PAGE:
Lost & Found
In the Cosmos
The Alternate & Alternative Worlds of
H. P. Lovecraft & C. S. Lewis
by C. R. Wiley
Recently some astronomers discovered two earth-sized planets orbiting Kepler-20, a star roughly 1,000 light years away. Congratulations to them; their detective work was nearly as awe-inspiring as the news. A flurry of articles followed the find, speculating on the nature of these worlds, along with a little speculation on whether or not we will ever get to them for some firsthand research. Almost immediately another flurry followed, speculating on the significance of the find for our world. Predictably, the religious were informed that they must readjust their doctrines to make room for extraterrestrial life, the writers apparently unaware that the religious have always believed in extraterrestrial life.
The whole thing reminded me of a similar phenomenon that occurred some hundred years ago, when earlier astronomers announced similar findings. The worlds they discovered were not so far away, but they were no less alien. Interest was so pervasive that even literary types took up the subject. Two writers to do so were H. P. Lovecraft and C. S. Lewis.
The two men, in many ways, were opposites. Lovecraft was a recluse from an old New England family, deeply insecure, an autodidact keenly aware of the gaps in his education. Lewis was a boisterous and gregarious man, classically educated in English boarding schools, a public intellectual justly celebrated in his own time.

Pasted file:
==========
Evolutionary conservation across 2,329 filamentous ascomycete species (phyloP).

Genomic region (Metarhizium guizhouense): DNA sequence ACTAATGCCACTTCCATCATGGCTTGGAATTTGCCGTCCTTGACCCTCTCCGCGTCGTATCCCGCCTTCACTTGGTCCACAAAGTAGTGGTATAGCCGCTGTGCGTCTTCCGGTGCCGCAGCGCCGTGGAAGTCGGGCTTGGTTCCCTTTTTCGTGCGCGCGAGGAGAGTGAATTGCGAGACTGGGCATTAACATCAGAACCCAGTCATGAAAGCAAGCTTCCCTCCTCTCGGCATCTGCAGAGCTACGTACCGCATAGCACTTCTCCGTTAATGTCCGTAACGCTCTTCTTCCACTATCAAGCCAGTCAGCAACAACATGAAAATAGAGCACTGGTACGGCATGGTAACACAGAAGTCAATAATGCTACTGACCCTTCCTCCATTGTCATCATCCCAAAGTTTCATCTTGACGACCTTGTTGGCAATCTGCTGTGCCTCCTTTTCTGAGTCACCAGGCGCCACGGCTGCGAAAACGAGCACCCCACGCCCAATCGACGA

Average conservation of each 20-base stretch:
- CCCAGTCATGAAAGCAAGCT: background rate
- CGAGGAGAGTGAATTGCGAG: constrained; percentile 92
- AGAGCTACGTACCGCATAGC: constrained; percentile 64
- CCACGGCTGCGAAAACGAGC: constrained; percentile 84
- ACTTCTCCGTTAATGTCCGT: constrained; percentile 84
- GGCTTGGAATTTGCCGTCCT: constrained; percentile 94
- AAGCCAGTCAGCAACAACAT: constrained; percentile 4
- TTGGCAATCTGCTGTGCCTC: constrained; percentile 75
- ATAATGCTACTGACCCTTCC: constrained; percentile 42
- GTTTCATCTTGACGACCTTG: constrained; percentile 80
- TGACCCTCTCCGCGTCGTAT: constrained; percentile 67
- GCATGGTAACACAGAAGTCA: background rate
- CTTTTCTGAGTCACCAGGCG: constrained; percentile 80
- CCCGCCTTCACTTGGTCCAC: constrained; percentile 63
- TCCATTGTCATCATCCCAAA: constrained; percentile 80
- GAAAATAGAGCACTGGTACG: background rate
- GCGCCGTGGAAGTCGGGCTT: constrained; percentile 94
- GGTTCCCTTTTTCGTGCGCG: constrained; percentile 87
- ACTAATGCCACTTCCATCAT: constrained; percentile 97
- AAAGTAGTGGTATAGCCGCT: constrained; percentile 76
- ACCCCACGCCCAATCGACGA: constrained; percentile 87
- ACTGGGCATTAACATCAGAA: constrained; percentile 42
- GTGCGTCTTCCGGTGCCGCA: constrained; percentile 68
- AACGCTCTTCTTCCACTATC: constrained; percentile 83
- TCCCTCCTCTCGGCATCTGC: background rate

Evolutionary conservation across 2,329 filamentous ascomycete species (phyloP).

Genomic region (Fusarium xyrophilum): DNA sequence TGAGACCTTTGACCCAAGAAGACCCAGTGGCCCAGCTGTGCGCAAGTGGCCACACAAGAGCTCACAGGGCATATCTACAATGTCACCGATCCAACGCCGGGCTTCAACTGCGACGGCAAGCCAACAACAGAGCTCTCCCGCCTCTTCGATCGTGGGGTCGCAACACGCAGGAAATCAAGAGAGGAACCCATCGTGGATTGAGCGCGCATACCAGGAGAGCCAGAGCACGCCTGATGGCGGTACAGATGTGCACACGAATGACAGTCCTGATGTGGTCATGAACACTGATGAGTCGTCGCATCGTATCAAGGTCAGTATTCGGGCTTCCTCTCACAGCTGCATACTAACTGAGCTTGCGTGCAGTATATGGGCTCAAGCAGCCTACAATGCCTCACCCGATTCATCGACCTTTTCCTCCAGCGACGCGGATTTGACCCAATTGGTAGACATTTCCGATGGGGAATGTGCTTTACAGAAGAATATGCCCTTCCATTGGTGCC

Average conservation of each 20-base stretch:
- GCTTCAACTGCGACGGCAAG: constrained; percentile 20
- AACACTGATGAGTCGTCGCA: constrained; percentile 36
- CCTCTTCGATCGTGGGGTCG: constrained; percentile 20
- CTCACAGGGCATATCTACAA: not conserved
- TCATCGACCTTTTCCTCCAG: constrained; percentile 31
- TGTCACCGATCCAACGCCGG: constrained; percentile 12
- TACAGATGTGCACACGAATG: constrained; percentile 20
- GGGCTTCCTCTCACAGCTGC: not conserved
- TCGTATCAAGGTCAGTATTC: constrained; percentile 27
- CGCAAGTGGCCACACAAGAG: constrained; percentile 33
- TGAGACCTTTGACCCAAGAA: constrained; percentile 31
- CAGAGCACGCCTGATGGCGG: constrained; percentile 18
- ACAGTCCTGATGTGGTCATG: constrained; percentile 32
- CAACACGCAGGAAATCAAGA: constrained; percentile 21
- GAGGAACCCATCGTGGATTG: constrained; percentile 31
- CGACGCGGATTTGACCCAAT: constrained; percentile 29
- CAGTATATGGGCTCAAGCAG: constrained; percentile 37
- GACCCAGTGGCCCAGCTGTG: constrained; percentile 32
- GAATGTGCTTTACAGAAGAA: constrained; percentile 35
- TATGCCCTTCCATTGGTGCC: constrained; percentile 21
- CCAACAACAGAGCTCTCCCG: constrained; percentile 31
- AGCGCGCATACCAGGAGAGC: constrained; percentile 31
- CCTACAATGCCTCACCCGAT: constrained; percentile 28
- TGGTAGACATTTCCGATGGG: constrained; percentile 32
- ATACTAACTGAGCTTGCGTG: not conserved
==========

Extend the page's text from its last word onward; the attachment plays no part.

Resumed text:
Yet both had experienced childhood loss, Lewis losing his mother at age ten and Lovecraft his father to mental illness at age three and ultimately to death when he was almost eight. As children, both were sensitive boys with rich imaginative lives. Both, amazingly, married Jewish admirers and later lost those wives, Lewis famously losing Joy Davidman to cancer and Lovecraft losing Sonia Greene due to his incapacity to provide for a wife when doing so was both a cultural expectation and a practical necessity. And they were contemporaries, sharing the same cultural moment; Lovecraft was born in 1890 and Lewis in 1898. Finally, of course, both were pioneers of the fantastic, writing fantasy, science fiction, and in the case of Lovecraft, horror.
While Lewis is known to Christians as an apologist for the Christian faith, he is better known to the world for his Narnia stories. The richness and depth of those stories provide a witness to permanent things amid the ephemera of popular culture.
Now popular culture is a large and variegated thing, and while there are huge regions where Lovecraft is unknown, there are dark, subterranean recesses where he looms gigantic. Those who frequent comic-book conventions, Wiccan chat-rooms, and tattoo parlors either know of him or have felt his influence. Frequent references in Lovecraft's stories to the fictional Necronomicon, the book of forbidden lore by the mad Arab Abdul Alhazred, as well as to the equally fictitious Cthulhu Mythos, have inspired an impressive body of fan fiction.
That Lovecraft has acquired a level purchase among people who are "into that sort of thing" is not surprising. But when several best-selling authors, including Stephen King and Neil Gaiman, call you an inspiration, you are important. And when Penguin Classics publishes a selection of your short stories, and Brown University maintains a repository of your papers, as is the case with Lovecraft, it is safe to say you have arrived.
The Plausibility of Alien Worlds
C. R. Wiley is a member of the Academy of Philosophy and Letters and has written for numerous periodicals. He is the author of The Household and the War for the Cosmos (Canon Press, 2019) and Man of the House (Wipf and Stock, 2017), as well as short fiction and the first book in a young-adult fantasy series, The Purloined Boy, which was republished by Canon Press in 2017.
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